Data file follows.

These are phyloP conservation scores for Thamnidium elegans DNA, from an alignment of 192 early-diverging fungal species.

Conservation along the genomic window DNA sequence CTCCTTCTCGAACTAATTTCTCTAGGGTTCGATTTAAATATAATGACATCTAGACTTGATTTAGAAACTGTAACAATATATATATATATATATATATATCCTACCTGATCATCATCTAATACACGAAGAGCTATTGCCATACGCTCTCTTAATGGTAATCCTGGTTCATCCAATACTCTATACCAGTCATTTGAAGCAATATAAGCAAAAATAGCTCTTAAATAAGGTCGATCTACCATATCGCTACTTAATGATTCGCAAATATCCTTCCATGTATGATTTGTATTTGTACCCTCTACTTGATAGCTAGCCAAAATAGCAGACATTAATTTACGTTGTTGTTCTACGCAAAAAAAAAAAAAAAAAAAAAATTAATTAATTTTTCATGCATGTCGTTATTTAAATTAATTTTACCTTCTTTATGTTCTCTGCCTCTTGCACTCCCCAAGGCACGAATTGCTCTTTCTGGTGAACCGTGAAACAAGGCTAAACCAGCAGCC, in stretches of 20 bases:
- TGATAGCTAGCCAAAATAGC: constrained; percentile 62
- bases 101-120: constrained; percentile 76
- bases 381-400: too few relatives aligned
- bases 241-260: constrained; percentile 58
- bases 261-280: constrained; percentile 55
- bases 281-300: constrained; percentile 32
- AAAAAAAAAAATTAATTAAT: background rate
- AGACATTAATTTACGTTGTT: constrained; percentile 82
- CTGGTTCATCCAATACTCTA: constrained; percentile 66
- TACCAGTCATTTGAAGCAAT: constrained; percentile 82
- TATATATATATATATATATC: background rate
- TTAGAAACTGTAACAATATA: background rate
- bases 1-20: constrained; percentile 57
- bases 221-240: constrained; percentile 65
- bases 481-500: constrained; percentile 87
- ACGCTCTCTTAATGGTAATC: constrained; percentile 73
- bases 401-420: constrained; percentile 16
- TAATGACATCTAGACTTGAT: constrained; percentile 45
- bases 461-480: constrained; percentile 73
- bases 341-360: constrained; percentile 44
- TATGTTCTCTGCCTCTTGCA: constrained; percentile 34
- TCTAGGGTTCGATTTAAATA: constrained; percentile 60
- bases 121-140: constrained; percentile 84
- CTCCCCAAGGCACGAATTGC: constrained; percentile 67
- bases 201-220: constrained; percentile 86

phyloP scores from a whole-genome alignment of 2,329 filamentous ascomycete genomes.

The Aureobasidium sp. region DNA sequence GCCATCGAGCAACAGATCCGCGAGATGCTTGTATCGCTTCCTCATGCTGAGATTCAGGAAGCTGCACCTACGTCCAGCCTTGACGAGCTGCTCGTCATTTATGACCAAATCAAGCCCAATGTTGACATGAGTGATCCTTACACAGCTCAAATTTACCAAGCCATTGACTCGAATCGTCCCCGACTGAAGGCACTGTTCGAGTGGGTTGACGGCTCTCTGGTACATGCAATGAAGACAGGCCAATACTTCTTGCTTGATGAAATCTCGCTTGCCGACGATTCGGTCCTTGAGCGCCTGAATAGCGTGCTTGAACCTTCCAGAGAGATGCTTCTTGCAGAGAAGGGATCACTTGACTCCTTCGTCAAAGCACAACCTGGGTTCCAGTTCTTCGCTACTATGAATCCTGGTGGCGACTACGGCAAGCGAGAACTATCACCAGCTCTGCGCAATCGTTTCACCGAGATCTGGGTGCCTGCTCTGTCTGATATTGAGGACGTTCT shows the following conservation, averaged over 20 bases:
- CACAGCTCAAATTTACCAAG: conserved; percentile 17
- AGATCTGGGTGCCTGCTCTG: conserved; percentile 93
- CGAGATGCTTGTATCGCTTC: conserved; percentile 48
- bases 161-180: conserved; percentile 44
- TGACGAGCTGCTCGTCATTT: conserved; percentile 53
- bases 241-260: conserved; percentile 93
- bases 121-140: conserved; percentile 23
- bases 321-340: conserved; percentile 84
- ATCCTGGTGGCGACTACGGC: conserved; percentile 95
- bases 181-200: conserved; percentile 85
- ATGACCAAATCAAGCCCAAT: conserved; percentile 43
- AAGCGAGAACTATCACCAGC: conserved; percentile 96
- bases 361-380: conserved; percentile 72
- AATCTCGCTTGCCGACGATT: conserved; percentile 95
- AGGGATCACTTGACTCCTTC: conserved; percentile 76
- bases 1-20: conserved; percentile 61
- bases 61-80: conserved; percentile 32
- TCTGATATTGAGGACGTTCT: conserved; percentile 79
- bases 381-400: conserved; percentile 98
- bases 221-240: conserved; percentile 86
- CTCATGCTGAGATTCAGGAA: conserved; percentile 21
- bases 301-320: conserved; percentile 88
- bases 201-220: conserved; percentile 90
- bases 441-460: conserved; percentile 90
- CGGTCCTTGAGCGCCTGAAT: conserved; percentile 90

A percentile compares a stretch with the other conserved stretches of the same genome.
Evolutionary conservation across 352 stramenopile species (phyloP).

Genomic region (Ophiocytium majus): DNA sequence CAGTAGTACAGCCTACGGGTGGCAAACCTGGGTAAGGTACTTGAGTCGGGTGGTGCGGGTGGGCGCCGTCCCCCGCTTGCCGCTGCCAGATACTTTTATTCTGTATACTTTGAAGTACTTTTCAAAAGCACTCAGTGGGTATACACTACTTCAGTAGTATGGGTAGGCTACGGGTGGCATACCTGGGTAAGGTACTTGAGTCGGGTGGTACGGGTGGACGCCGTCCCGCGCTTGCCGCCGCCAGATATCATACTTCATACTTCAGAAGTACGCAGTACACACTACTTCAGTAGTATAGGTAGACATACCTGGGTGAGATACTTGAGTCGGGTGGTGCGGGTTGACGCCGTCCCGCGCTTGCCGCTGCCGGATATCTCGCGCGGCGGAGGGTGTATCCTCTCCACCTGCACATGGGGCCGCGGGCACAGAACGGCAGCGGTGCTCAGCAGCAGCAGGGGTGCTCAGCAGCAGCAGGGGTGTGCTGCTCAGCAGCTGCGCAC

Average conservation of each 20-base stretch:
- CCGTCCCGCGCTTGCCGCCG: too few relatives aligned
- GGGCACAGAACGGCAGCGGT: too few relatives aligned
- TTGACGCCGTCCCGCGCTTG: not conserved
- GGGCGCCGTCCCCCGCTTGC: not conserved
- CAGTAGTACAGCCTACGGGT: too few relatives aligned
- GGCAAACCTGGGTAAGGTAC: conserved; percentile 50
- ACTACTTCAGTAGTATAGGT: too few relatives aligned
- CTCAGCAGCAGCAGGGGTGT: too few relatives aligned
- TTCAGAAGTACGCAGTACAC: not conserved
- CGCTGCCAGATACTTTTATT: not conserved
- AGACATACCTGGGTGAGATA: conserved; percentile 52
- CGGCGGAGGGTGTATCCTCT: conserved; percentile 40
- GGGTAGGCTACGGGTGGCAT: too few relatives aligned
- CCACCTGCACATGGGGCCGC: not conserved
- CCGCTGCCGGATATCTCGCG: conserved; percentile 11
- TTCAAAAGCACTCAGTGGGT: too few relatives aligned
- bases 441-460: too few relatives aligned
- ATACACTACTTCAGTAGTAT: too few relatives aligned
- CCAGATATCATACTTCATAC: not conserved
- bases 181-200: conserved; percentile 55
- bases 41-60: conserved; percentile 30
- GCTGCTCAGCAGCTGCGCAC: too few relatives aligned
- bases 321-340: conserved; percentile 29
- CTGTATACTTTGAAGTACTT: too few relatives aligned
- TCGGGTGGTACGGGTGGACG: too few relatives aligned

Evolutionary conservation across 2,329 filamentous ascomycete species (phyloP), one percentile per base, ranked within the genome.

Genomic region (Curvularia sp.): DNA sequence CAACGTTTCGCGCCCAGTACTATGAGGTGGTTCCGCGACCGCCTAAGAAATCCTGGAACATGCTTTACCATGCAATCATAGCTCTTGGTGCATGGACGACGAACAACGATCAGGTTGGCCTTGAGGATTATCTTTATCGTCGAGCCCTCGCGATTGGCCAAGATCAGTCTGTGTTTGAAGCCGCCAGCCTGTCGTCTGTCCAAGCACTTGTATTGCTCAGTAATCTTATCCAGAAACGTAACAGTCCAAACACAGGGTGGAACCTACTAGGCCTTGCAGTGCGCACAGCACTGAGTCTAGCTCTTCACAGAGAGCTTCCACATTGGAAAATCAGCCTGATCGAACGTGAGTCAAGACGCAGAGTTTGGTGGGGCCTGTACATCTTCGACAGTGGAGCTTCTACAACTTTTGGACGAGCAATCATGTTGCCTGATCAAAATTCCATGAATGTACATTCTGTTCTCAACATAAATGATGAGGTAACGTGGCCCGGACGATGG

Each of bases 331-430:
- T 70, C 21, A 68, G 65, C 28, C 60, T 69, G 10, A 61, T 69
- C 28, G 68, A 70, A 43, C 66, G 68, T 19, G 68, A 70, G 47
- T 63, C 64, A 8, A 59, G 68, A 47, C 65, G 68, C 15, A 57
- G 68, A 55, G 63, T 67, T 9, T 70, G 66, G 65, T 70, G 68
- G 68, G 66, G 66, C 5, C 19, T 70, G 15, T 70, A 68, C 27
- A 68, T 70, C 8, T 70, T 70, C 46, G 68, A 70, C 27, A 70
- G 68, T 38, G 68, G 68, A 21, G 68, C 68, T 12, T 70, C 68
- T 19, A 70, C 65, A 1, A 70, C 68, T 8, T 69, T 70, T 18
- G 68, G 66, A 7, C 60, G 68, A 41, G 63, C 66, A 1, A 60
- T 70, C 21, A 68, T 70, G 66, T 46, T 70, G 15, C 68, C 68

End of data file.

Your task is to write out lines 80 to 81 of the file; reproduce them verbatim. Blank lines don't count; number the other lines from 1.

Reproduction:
- GCTGCTCAGCAGCTGCGCAC: too few relatives aligned
- bases 321-340: conserved; percentile 29